The reason you are being offered surgery, is because you are already at risk of losing more vision if your eye pressure remains uncontrolled. You are being offered surgery at this point because the benefits of doing surgery now, outweigh the possible risks.

After XEN® surgery, will the pressure stay in the normal range and my glaucoma be cured?

Successful XEN® surgery will ensure a low pressure for several years, sometimes requiring extra glaucoma drops to help keep the pressure down. Unfortunately, this effect may last 5 to 10 years (or more or less) and then another procedure or a revision of the surgery will have to be done to maintain an acceptable eye pressure. It is important to understand, that glaucoma is a progressive disease that changes over time. Regular monitoring and check-ups will ensure that you are keeping up with the changes. Although we cannot cure glaucoma, we can treat it effectively to help prevent significant vision loss during your lifetime.

If the pressure is still too high after surgery, does this mean the surgery failed?

In order to work, the XEN® tube has to remain unplugged. Unfortunately, especially in the early part of the recovery period, our body's natural tendency to close wounds will sometimes cause too much scarring around the implant. This can lead to blockage of the implant. During the surgery, your surgeon will use Mitomycin C, an anti-scarring medication used in chemotherapy, in very minute doses to prevent scarring. However, despite this, excessive scarring can still occur. Therefore, in the weeks right after surgery, careful monitoring and extra treatment is done to make sure the XEN® heals without too much scarring. You should expect several visits with your surgeon during this time.

What additional steps might your surgeon need to take to ensure that the XEN® is functioning properly?

These steps may include: putting you temporarily (or in some cases permanently) back on glaucoma drops, or doing a series of 5-FU (Fluorouracil) injections to the superficial surface of the eye. 5-Fluorouracil is another anti-scarring, chemotherapy medication used in minute doses to work against aggressive scarring in the early days or weeks after the surgery. At GEM Clinic, it is done in the office, on a weekly or biweekly basis for up to 5 injections (or as needed). Occasionally, you may need a revision if the XEN® stops working due to being plugged by a thick scar.

After all these efforts, if you still do not have good pressure control, you may need to have another type of surgery called Glaucoma Drainage Implant (Device) surgery with either an Ahmed or Baerveldt Glaucoma Drainage Device.

Why am I having XEN® surgery instead of just proceeding to an Implanted device like an Ahmed or Baerveldt implant?

If you are having glaucoma surgery for the first time, XEN® implant surgery is a good initial step that does not involve as much disssection as with a traditional trabeculectomy. When a XEN® implant works well, it can lower the pressure to almost as low as the trabeculectomy with less potential complications. It is usually a shorter operation than both the trabeculectomy and the Ahmed and Baerveldt surgeries, with less frequent follow-ups. However, if you need to have a second glaucoma surgery, an implanted device may be the appropriate next step.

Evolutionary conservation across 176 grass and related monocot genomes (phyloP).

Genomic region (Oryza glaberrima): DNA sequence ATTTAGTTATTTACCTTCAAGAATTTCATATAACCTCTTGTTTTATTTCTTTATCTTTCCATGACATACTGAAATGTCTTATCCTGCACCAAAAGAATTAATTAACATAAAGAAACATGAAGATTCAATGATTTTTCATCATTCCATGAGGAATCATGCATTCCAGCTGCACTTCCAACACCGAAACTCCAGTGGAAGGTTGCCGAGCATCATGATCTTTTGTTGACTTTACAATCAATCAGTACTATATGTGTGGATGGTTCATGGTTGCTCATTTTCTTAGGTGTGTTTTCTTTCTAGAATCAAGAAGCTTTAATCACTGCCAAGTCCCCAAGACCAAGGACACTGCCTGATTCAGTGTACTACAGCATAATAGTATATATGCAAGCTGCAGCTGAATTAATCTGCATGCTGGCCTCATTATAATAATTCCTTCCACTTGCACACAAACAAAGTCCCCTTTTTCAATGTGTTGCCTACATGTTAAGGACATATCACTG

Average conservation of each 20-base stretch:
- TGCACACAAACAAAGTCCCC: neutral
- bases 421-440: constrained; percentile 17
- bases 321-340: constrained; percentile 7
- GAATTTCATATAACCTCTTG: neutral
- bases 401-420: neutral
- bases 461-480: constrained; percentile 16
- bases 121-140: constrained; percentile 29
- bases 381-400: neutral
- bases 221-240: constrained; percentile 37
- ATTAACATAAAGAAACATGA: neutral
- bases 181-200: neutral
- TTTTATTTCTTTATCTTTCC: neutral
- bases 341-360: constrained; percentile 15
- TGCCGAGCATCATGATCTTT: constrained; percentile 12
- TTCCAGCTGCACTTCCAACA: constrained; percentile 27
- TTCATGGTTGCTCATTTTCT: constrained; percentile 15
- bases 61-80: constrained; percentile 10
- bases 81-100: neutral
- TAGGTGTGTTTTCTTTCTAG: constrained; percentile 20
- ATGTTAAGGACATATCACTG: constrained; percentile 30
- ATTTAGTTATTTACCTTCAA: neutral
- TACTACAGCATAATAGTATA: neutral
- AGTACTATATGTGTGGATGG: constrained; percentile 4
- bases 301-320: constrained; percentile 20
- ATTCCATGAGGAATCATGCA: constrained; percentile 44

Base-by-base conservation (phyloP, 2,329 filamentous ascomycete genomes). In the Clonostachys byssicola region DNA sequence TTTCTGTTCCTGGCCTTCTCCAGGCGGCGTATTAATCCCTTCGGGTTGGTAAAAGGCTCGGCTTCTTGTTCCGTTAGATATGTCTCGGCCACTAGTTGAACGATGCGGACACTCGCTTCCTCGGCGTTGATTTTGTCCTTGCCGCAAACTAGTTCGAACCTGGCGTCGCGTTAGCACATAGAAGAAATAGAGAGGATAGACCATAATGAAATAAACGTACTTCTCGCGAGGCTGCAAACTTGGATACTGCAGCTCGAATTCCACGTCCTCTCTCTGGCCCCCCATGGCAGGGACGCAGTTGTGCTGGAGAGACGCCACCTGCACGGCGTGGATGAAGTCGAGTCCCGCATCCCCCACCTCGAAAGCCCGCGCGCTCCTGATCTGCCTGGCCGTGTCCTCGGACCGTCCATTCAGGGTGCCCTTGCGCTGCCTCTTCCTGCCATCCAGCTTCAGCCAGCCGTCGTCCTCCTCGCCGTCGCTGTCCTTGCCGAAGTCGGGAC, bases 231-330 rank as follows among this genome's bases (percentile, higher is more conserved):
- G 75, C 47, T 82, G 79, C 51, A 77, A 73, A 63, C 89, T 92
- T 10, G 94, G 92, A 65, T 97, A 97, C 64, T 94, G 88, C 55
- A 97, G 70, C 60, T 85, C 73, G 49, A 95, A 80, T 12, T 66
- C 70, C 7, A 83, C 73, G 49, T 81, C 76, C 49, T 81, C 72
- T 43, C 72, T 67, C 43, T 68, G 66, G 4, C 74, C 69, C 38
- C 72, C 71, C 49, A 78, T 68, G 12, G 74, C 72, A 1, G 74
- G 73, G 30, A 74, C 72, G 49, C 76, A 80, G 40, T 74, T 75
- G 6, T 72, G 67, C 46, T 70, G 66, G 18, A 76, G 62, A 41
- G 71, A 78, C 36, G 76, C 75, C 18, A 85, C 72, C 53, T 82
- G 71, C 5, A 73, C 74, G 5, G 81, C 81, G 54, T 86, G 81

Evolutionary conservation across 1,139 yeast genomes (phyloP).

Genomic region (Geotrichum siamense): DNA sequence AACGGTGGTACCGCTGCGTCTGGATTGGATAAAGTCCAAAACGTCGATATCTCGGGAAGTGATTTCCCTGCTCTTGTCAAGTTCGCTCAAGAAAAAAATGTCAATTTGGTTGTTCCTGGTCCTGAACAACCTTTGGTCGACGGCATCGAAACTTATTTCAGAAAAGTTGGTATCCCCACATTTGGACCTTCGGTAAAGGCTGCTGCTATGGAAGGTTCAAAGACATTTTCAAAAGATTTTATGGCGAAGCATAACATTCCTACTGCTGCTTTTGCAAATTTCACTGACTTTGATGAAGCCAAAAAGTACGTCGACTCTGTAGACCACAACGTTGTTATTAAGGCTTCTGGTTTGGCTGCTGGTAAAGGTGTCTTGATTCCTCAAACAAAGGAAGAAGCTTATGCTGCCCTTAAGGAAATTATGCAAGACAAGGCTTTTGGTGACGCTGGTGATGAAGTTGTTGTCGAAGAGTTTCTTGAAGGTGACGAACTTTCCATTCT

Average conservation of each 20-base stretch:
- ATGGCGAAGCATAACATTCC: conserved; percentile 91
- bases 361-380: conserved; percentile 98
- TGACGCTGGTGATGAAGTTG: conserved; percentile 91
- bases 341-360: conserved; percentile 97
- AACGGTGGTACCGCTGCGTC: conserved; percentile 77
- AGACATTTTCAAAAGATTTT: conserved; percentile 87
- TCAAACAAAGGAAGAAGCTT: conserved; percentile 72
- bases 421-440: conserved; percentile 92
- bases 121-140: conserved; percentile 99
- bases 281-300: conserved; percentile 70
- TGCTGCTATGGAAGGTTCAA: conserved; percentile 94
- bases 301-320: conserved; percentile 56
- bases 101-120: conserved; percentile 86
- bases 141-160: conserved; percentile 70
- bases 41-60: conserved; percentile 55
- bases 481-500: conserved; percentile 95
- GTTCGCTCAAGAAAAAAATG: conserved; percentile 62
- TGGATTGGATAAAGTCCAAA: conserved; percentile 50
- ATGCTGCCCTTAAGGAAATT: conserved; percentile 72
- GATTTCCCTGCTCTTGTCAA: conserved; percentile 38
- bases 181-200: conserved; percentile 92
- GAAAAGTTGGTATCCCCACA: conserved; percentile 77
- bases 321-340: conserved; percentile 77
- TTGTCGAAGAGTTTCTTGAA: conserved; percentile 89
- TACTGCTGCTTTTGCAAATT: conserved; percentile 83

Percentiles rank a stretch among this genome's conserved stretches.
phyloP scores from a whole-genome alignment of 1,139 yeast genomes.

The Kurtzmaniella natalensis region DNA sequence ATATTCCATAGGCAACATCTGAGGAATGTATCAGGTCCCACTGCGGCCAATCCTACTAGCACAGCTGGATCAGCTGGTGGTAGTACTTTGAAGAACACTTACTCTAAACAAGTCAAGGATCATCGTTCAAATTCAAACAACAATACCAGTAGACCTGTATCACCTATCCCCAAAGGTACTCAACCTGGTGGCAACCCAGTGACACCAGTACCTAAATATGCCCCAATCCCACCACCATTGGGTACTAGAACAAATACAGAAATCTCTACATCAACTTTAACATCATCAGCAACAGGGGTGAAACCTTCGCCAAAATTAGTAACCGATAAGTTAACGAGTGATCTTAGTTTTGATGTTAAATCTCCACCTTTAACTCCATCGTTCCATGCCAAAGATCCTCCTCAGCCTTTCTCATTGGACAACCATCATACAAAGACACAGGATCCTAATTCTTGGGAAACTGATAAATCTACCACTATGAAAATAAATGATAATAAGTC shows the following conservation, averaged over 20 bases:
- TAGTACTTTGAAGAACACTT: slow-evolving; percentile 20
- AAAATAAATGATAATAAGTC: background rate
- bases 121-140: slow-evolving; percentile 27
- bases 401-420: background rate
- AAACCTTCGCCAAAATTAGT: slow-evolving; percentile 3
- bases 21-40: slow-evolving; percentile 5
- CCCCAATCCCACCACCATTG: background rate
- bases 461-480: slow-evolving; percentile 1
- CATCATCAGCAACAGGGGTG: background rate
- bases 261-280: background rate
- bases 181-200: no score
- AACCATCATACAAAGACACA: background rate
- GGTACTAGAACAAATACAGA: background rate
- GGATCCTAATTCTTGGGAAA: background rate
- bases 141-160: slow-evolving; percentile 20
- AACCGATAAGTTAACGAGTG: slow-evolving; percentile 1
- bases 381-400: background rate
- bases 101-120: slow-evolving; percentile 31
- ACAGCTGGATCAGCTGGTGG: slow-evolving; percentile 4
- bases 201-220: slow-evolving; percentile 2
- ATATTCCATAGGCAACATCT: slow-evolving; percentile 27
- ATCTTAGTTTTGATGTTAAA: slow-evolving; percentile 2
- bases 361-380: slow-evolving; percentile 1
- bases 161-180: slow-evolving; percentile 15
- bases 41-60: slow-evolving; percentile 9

How long will the surgery take?

Routine XEN® surgery will take about 20-30 minutes (longer if any problems arise). When combined with cataract surgery, it can take up to an hour. You will need to be at the hospital 1.5 hours before your surgical time so that the hospital staff can get you ready for the surgery. After your surgery, you will have about 30 minutes to recover, and then will be able to go home. Usually, the entire visit for day surgery at the hospital will take about 4 hours.

Will I have a lot of pain during or after the surgery?

You will be well frozen with local anaesthetic around the eye, therefore you should not feel anything during surgery. If you do have any discomfort or pain, you will be able to tell your surgeon this, and more anaesthetic will promptly be applied.

It is normal to feel some discomfort and irritation from the superficial stitches, and some light sensitivity after surgery. The vision is usually blurry initially.

Symptoms such as severe pain, headache, vision loss, nausea and vomiting are unusual. If you experience any of these symptoms, you should contact your surgeon's office, or go back to Misericordia Health Centre immediately.

How will my vision be after the surgery?

XEN® implant surgery is much different than routine cataract surgery. Blurred vision after XEN® implant surgery (alone or combined with cataract surgery) can last for several weeks after the surgery with steady improvement. When you have cataract surgery combined with any type of glaucoma surgery, you will need to get your glasses updated about 2 months after the surgery when things are stable. In comparison, when you have cataract surgery alone, you can update your glasses at least 1 month after surgery.

Rarely, especially for people who already have severe damage to their optic nerves from glaucoma, surgery can worsen vision permanently. This is rare, but can happen even with uncomplicated surgery. This may happen because the optic nerve in a person with advanced glaucoma may be too weak to tolerate the surgical trauma. Sometimes, a decision is made to avoid surgery, since the risk of losing vision is too high. However, in most cases, if there is persistently high eye pressure, surgery must proceed regardless of the risks, in order to prevent further damage to an already weakened nerve. Your surgeon will discuss the risks and benefits of surgery with you ahead of time, so that you can make an informed decision for your future eye health.

General Information

Where will the surgery be done?

Currently, all eye surgeries offered by doctors at GEM Clinic are performed at the Misericordia Health Centre.

How do I prepare for eye surgery?

What kind of anaesthesia will I be getting? Will I be asleep during the surgery?

This surgery is done with a local anaesthetic and intravenous (IV) sedation. You will be awake but sleepy during the surgery. This is much safer than using a general anaesthetic. You will not be able to feel anything. If you have any discomfort, more freezing will be promptly applied.